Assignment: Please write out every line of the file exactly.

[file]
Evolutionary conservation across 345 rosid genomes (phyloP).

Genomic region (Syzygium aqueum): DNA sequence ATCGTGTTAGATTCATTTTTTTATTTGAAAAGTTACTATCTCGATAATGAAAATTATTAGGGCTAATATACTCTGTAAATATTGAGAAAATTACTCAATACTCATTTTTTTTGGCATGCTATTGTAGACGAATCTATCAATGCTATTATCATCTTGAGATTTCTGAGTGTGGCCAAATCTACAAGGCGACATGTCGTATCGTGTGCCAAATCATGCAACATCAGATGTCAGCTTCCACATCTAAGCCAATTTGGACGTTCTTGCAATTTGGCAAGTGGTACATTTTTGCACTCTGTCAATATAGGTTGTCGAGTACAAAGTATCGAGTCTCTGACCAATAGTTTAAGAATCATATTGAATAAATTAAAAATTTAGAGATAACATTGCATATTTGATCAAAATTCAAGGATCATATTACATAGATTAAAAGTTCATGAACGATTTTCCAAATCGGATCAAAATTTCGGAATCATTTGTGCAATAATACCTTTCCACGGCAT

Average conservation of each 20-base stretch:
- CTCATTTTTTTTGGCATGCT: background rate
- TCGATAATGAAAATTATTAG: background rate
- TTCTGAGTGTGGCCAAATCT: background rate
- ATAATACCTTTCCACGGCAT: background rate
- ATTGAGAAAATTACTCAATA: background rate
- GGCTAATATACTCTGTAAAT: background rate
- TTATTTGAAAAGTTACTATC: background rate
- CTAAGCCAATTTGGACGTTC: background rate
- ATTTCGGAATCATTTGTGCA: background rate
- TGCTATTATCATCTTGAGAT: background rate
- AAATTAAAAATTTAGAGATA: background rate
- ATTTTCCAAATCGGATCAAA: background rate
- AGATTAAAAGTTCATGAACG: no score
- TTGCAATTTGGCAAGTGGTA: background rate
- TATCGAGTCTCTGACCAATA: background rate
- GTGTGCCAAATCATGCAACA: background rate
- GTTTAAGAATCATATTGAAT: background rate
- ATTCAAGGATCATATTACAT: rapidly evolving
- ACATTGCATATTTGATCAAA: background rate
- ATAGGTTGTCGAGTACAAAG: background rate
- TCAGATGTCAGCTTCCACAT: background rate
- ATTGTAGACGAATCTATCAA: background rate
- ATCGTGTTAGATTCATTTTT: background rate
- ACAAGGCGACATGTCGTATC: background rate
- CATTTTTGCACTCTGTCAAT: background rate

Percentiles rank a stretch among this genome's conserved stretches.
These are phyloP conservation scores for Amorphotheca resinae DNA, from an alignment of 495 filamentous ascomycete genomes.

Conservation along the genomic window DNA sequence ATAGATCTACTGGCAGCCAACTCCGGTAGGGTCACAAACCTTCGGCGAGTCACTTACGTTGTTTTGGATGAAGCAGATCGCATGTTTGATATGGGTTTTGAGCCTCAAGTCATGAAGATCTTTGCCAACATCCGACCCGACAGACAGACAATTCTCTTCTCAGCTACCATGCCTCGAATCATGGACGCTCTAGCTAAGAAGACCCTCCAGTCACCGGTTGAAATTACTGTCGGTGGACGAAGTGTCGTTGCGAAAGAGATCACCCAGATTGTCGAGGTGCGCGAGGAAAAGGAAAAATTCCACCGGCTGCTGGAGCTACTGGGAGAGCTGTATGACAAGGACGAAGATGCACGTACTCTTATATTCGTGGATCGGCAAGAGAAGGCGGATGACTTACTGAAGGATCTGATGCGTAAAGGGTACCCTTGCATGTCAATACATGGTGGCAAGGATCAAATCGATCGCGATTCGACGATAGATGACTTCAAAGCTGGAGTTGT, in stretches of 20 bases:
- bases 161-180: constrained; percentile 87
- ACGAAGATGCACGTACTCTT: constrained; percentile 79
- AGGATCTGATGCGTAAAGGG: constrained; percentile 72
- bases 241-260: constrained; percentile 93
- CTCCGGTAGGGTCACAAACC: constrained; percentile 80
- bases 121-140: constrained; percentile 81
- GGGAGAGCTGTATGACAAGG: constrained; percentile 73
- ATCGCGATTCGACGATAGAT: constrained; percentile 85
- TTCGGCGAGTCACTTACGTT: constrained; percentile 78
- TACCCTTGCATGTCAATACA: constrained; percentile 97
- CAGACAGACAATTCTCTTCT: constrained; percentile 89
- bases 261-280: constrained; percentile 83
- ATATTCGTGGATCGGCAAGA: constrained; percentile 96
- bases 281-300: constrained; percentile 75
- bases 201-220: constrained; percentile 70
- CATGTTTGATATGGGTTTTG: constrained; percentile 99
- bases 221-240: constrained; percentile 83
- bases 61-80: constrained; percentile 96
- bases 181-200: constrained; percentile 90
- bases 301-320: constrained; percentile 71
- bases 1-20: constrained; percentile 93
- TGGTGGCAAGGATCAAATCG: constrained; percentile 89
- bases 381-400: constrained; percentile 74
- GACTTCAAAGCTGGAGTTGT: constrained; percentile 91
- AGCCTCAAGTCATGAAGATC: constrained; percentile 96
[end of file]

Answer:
Evolutionary conservation across 345 rosid genomes (phyloP).

Genomic region (Syzygium aqueum): DNA sequence ATCGTGTTAGATTCATTTTTTTATTTGAAAAGTTACTATCTCGATAATGAAAATTATTAGGGCTAATATACTCTGTAAATATTGAGAAAATTACTCAATACTCATTTTTTTTGGCATGCTATTGTAGACGAATCTATCAATGCTATTATCATCTTGAGATTTCTGAGTGTGGCCAAATCTACAAGGCGACATGTCGTATCGTGTGCCAAATCATGCAACATCAGATGTCAGCTTCCACATCTAAGCCAATTTGGACGTTCTTGCAATTTGGCAAGTGGTACATTTTTGCACTCTGTCAATATAGGTTGTCGAGTACAAAGTATCGAGTCTCTGACCAATAGTTTAAGAATCATATTGAATAAATTAAAAATTTAGAGATAACATTGCATATTTGATCAAAATTCAAGGATCATATTACATAGATTAAAAGTTCATGAACGATTTTCCAAATCGGATCAAAATTTCGGAATCATTTGTGCAATAATACCTTTCCACGGCAT

Average conservation of each 20-base stretch:
- CTCATTTTTTTTGGCATGCT: background rate
- TCGATAATGAAAATTATTAG: background rate
- TTCTGAGTGTGGCCAAATCT: background rate
- ATAATACCTTTCCACGGCAT: background rate
- ATTGAGAAAATTACTCAATA: background rate
- GGCTAATATACTCTGTAAAT: background rate
- TTATTTGAAAAGTTACTATC: background rate
- CTAAGCCAATTTGGACGTTC: background rate
- ATTTCGGAATCATTTGTGCA: background rate
- TGCTATTATCATCTTGAGAT: background rate
- AAATTAAAAATTTAGAGATA: background rate
- ATTTTCCAAATCGGATCAAA: background rate
- AGATTAAAAGTTCATGAACG: no score
- TTGCAATTTGGCAAGTGGTA: background rate
- TATCGAGTCTCTGACCAATA: background rate
- GTGTGCCAAATCATGCAACA: background rate
- GTTTAAGAATCATATTGAAT: background rate
- ATTCAAGGATCATATTACAT: rapidly evolving
- ACATTGCATATTTGATCAAA: background rate
- ATAGGTTGTCGAGTACAAAG: background rate
- TCAGATGTCAGCTTCCACAT: background rate
- ATTGTAGACGAATCTATCAA: background rate
- ATCGTGTTAGATTCATTTTT: background rate
- ACAAGGCGACATGTCGTATC: background rate
- CATTTTTGCACTCTGTCAAT: background rate

Percentiles rank a stretch among this genome's conserved stretches.
These are phyloP conservation scores for Amorphotheca resinae DNA, from an alignment of 495 filamentous ascomycete genomes.

Conservation along the genomic window DNA sequence ATAGATCTACTGGCAGCCAACTCCGGTAGGGTCACAAACCTTCGGCGAGTCACTTACGTTGTTTTGGATGAAGCAGATCGCATGTTTGATATGGGTTTTGAGCCTCAAGTCATGAAGATCTTTGCCAACATCCGACCCGACAGACAGACAATTCTCTTCTCAGCTACCATGCCTCGAATCATGGACGCTCTAGCTAAGAAGACCCTCCAGTCACCGGTTGAAATTACTGTCGGTGGACGAAGTGTCGTTGCGAAAGAGATCACCCAGATTGTCGAGGTGCGCGAGGAAAAGGAAAAATTCCACCGGCTGCTGGAGCTACTGGGAGAGCTGTATGACAAGGACGAAGATGCACGTACTCTTATATTCGTGGATCGGCAAGAGAAGGCGGATGACTTACTGAAGGATCTGATGCGTAAAGGGTACCCTTGCATGTCAATACATGGTGGCAAGGATCAAATCGATCGCGATTCGACGATAGATGACTTCAAAGCTGGAGTTGT, in stretches of 20 bases:
- bases 161-180: constrained; percentile 87
- ACGAAGATGCACGTACTCTT: constrained; percentile 79
- AGGATCTGATGCGTAAAGGG: constrained; percentile 72
- bases 241-260: constrained; percentile 93
- CTCCGGTAGGGTCACAAACC: constrained; percentile 80
- bases 121-140: constrained; percentile 81
- GGGAGAGCTGTATGACAAGG: constrained; percentile 73
- ATCGCGATTCGACGATAGAT: constrained; percentile 85
- TTCGGCGAGTCACTTACGTT: constrained; percentile 78
- TACCCTTGCATGTCAATACA: constrained; percentile 97
- CAGACAGACAATTCTCTTCT: constrained; percentile 89
- bases 261-280: constrained; percentile 83
- ATATTCGTGGATCGGCAAGA: constrained; percentile 96
- bases 281-300: constrained; percentile 75
- bases 201-220: constrained; percentile 70
- CATGTTTGATATGGGTTTTG: constrained; percentile 99
- bases 221-240: constrained; percentile 83
- bases 61-80: constrained; percentile 96
- bases 181-200: constrained; percentile 90
- bases 301-320: constrained; percentile 71
- bases 1-20: constrained; percentile 93
- TGGTGGCAAGGATCAAATCG: constrained; percentile 89
- bases 381-400: constrained; percentile 74
- GACTTCAAAGCTGGAGTTGT: constrained; percentile 91
- AGCCTCAAGTCATGAAGATC: constrained; percentile 96